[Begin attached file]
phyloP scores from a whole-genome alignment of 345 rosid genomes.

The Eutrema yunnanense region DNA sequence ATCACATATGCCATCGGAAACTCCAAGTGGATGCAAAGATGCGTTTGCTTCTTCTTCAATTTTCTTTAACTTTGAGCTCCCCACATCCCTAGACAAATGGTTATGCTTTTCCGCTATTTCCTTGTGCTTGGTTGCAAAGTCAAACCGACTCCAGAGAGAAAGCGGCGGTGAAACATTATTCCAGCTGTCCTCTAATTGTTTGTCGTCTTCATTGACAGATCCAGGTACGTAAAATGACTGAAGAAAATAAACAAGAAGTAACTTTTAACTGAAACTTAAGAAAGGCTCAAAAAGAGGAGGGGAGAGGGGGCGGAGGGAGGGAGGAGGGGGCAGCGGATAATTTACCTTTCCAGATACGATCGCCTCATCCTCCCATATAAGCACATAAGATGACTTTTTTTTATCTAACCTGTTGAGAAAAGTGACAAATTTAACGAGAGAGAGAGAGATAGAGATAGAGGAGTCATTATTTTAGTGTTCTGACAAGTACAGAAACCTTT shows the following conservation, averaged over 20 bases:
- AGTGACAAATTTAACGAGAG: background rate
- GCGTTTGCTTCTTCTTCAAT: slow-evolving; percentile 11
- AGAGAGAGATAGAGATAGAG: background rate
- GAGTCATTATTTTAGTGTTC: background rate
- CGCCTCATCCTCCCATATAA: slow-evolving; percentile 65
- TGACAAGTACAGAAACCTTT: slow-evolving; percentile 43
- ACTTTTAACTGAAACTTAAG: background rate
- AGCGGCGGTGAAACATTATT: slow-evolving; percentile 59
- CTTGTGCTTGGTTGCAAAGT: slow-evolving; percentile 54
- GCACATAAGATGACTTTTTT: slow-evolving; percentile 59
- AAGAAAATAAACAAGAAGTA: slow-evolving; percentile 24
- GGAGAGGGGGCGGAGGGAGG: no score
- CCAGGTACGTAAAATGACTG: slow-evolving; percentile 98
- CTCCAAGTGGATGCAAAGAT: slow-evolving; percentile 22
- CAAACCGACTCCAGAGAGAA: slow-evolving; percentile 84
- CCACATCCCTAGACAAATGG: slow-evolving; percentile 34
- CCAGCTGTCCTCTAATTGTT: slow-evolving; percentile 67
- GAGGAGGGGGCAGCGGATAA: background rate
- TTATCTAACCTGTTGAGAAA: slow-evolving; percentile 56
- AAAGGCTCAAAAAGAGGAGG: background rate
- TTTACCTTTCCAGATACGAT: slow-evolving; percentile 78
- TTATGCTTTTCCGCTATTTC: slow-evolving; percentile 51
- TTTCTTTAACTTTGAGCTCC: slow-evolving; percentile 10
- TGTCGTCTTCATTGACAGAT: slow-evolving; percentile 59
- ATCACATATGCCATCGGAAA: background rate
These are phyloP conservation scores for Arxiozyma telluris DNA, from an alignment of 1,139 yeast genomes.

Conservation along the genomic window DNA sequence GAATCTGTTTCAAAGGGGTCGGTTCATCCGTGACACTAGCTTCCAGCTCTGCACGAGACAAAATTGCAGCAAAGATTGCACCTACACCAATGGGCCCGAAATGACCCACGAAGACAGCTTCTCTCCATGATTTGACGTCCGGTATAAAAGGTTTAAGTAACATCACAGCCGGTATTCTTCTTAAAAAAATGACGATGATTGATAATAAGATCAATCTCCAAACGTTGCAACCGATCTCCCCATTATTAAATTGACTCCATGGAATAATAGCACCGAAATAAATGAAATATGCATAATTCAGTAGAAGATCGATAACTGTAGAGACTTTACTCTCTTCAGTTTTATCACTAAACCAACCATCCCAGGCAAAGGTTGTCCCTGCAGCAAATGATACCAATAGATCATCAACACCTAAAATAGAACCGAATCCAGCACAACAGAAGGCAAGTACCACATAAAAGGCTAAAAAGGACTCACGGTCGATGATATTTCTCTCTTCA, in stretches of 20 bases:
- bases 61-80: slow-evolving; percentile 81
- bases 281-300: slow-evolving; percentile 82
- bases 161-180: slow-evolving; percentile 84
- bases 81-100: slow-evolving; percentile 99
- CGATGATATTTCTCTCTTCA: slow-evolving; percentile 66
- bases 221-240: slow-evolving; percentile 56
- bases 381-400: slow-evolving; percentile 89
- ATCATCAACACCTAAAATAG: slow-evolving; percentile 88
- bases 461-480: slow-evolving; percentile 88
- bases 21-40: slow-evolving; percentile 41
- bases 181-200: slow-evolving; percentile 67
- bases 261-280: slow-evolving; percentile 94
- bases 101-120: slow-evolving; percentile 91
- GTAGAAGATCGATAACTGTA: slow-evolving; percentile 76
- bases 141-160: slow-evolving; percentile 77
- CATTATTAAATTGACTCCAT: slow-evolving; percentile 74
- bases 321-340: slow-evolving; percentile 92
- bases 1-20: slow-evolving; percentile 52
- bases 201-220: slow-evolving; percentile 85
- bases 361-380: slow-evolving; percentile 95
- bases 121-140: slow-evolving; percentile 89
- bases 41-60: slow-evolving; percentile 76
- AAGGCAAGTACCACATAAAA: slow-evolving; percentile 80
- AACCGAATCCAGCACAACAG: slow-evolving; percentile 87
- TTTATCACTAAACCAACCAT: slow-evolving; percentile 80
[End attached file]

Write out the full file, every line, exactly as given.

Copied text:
phyloP scores from a whole-genome alignment of 345 rosid genomes.

The Eutrema yunnanense region DNA sequence ATCACATATGCCATCGGAAACTCCAAGTGGATGCAAAGATGCGTTTGCTTCTTCTTCAATTTTCTTTAACTTTGAGCTCCCCACATCCCTAGACAAATGGTTATGCTTTTCCGCTATTTCCTTGTGCTTGGTTGCAAAGTCAAACCGACTCCAGAGAGAAAGCGGCGGTGAAACATTATTCCAGCTGTCCTCTAATTGTTTGTCGTCTTCATTGACAGATCCAGGTACGTAAAATGACTGAAGAAAATAAACAAGAAGTAACTTTTAACTGAAACTTAAGAAAGGCTCAAAAAGAGGAGGGGAGAGGGGGCGGAGGGAGGGAGGAGGGGGCAGCGGATAATTTACCTTTCCAGATACGATCGCCTCATCCTCCCATATAAGCACATAAGATGACTTTTTTTTATCTAACCTGTTGAGAAAAGTGACAAATTTAACGAGAGAGAGAGAGATAGAGATAGAGGAGTCATTATTTTAGTGTTCTGACAAGTACAGAAACCTTT shows the following conservation, averaged over 20 bases:
- AGTGACAAATTTAACGAGAG: background rate
- GCGTTTGCTTCTTCTTCAAT: slow-evolving; percentile 11
- AGAGAGAGATAGAGATAGAG: background rate
- GAGTCATTATTTTAGTGTTC: background rate
- CGCCTCATCCTCCCATATAA: slow-evolving; percentile 65
- TGACAAGTACAGAAACCTTT: slow-evolving; percentile 43
- ACTTTTAACTGAAACTTAAG: background rate
- AGCGGCGGTGAAACATTATT: slow-evolving; percentile 59
- CTTGTGCTTGGTTGCAAAGT: slow-evolving; percentile 54
- GCACATAAGATGACTTTTTT: slow-evolving; percentile 59
- AAGAAAATAAACAAGAAGTA: slow-evolving; percentile 24
- GGAGAGGGGGCGGAGGGAGG: no score
- CCAGGTACGTAAAATGACTG: slow-evolving; percentile 98
- CTCCAAGTGGATGCAAAGAT: slow-evolving; percentile 22
- CAAACCGACTCCAGAGAGAA: slow-evolving; percentile 84
- CCACATCCCTAGACAAATGG: slow-evolving; percentile 34
- CCAGCTGTCCTCTAATTGTT: slow-evolving; percentile 67
- GAGGAGGGGGCAGCGGATAA: background rate
- TTATCTAACCTGTTGAGAAA: slow-evolving; percentile 56
- AAAGGCTCAAAAAGAGGAGG: background rate
- TTTACCTTTCCAGATACGAT: slow-evolving; percentile 78
- TTATGCTTTTCCGCTATTTC: slow-evolving; percentile 51
- TTTCTTTAACTTTGAGCTCC: slow-evolving; percentile 10
- TGTCGTCTTCATTGACAGAT: slow-evolving; percentile 59
- ATCACATATGCCATCGGAAA: background rate
These are phyloP conservation scores for Arxiozyma telluris DNA, from an alignment of 1,139 yeast genomes.

Conservation along the genomic window DNA sequence GAATCTGTTTCAAAGGGGTCGGTTCATCCGTGACACTAGCTTCCAGCTCTGCACGAGACAAAATTGCAGCAAAGATTGCACCTACACCAATGGGCCCGAAATGACCCACGAAGACAGCTTCTCTCCATGATTTGACGTCCGGTATAAAAGGTTTAAGTAACATCACAGCCGGTATTCTTCTTAAAAAAATGACGATGATTGATAATAAGATCAATCTCCAAACGTTGCAACCGATCTCCCCATTATTAAATTGACTCCATGGAATAATAGCACCGAAATAAATGAAATATGCATAATTCAGTAGAAGATCGATAACTGTAGAGACTTTACTCTCTTCAGTTTTATCACTAAACCAACCATCCCAGGCAAAGGTTGTCCCTGCAGCAAATGATACCAATAGATCATCAACACCTAAAATAGAACCGAATCCAGCACAACAGAAGGCAAGTACCACATAAAAGGCTAAAAAGGACTCACGGTCGATGATATTTCTCTCTTCA, in stretches of 20 bases:
- bases 61-80: slow-evolving; percentile 81
- bases 281-300: slow-evolving; percentile 82
- bases 161-180: slow-evolving; percentile 84
- bases 81-100: slow-evolving; percentile 99
- CGATGATATTTCTCTCTTCA: slow-evolving; percentile 66
- bases 221-240: slow-evolving; percentile 56
- bases 381-400: slow-evolving; percentile 89
- ATCATCAACACCTAAAATAG: slow-evolving; percentile 88
- bases 461-480: slow-evolving; percentile 88
- bases 21-40: slow-evolving; percentile 41
- bases 181-200: slow-evolving; percentile 67
- bases 261-280: slow-evolving; percentile 94
- bases 101-120: slow-evolving; percentile 91
- GTAGAAGATCGATAACTGTA: slow-evolving; percentile 76
- bases 141-160: slow-evolving; percentile 77
- CATTATTAAATTGACTCCAT: slow-evolving; percentile 74
- bases 321-340: slow-evolving; percentile 92
- bases 1-20: slow-evolving; percentile 52
- bases 201-220: slow-evolving; percentile 85
- bases 361-380: slow-evolving; percentile 95
- bases 121-140: slow-evolving; percentile 89
- bases 41-60: slow-evolving; percentile 76
- AAGGCAAGTACCACATAAAA: slow-evolving; percentile 80
- AACCGAATCCAGCACAACAG: slow-evolving; percentile 87
- TTTATCACTAAACCAACCAT: slow-evolving; percentile 80